Learn how managers can help teams silence the beeps and buzzes in our hyper-connected world and focus on deep work that creates the most value.
Learn why institutional experiences are crucial to building a great culture at your organization and how to make the most of them.
Mergers offer a rare chance to build a new workplace culture. Here's how CHROs can capitalize on the opportunities and avoid the pitfalls.
Learn why strong workplace cultures can challenge companies undergoing M&A and how your company can avoid common revenue-destroying mistakes.
Learn how to improve employee engagement by meeting your remote workers' need for a best friend at work.
Learn how HR leaders can manage change for a smooth transition during mergers and acquisitions.
Learn why a company culture that promotes a sense of belonging is more important than ever, and discover how to build one.
Learn the causes of low profitability among your large B2B accounts so you can address them with a new strategy.
Learn how to optimize employee performance at your organization.
Top-quartile business units have 50% higher revenue/sales than those in the bottom quartile.
The relationship between B2C customer engagement and organizational outcomes
Gallup's latest meta-analysis on the relationship between team engagement and performance covers more than 82,000 teams globally.
Engaged companies outperform their competition, Gallup finds. And when it comes to assessing their workforces' engagement, those companies measure the right things in the right way.
Two researchers say that your tribe is more important than anything else at work. Here’s how companies can harness the power of that insight to understand and influence team performance.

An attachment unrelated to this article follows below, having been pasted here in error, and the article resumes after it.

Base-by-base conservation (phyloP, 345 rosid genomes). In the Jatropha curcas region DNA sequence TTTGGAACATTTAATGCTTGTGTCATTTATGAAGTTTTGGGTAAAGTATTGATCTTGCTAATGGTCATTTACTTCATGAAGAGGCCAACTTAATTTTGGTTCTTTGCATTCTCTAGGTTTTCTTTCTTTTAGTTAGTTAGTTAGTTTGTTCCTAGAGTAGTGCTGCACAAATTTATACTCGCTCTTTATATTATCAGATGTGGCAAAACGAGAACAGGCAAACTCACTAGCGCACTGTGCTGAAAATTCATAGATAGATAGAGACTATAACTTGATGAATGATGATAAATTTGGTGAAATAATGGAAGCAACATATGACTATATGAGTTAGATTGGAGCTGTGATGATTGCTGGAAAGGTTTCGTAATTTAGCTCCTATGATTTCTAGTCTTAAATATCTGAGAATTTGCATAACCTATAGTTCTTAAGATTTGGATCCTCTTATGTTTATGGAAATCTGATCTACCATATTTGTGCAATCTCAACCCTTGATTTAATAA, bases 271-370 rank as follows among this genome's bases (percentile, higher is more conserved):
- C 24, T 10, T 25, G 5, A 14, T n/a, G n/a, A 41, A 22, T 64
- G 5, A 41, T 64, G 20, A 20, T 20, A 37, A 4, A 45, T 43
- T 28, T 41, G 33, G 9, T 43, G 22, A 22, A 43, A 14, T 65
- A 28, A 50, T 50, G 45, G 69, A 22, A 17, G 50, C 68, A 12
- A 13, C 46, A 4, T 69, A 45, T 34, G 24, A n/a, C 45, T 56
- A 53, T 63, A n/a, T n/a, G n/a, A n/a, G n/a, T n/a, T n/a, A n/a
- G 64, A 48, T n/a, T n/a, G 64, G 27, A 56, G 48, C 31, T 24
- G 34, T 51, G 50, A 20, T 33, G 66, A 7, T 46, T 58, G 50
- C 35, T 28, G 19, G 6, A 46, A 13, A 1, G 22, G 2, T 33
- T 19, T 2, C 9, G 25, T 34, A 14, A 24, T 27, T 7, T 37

When Gallup analyzed high-performing workgroups to understand what drives their success, one of the dozen elements that emerged as most important was the statement "This last year, I have had opportunities at work to learn and grow." Decades of research reveals that employees give more of themselves when they feel a sense of progress rather than feeling stagnant, according to the authors of 12: The Elements of Great Managing.
This question has been nagging at executives, investors, and the media. Here, Gallup's chief economist sheds some much-needed light on the subject. He also tells how companies can protect themselves if there's a serious downturn and what managers -- many of whom have never lived through a real economic slump -- should know.
Building a strengths-based organization seems like it would be simple. The concept is so intuitive, the thinking goes, that embedding strengths in a company's DNA should be almost effortless. But this is one of the biggest myths about strengths management -- and, for that matter, about managing transformational change.
It's summed up this way: "My associates or fellow employees are committed to doing quality work." This means that managers should make sure that their teams aren't infiltrated by slackers, who can hurt performance and undermine the morale of those determined to do their jobs to excellence.
The need to feel a connection to a larger cause is very important to most employees. In fact, believing that "the mission or purpose of my company makes me feel my job is important" is a primary motivator, according to the authors of 12: The Elements of Great Managing.
It matters a lot to employees if their opinions count. That's because people work much harder at something that is at least partly their own idea, according to the authors of 12: The Elements of Great Managing.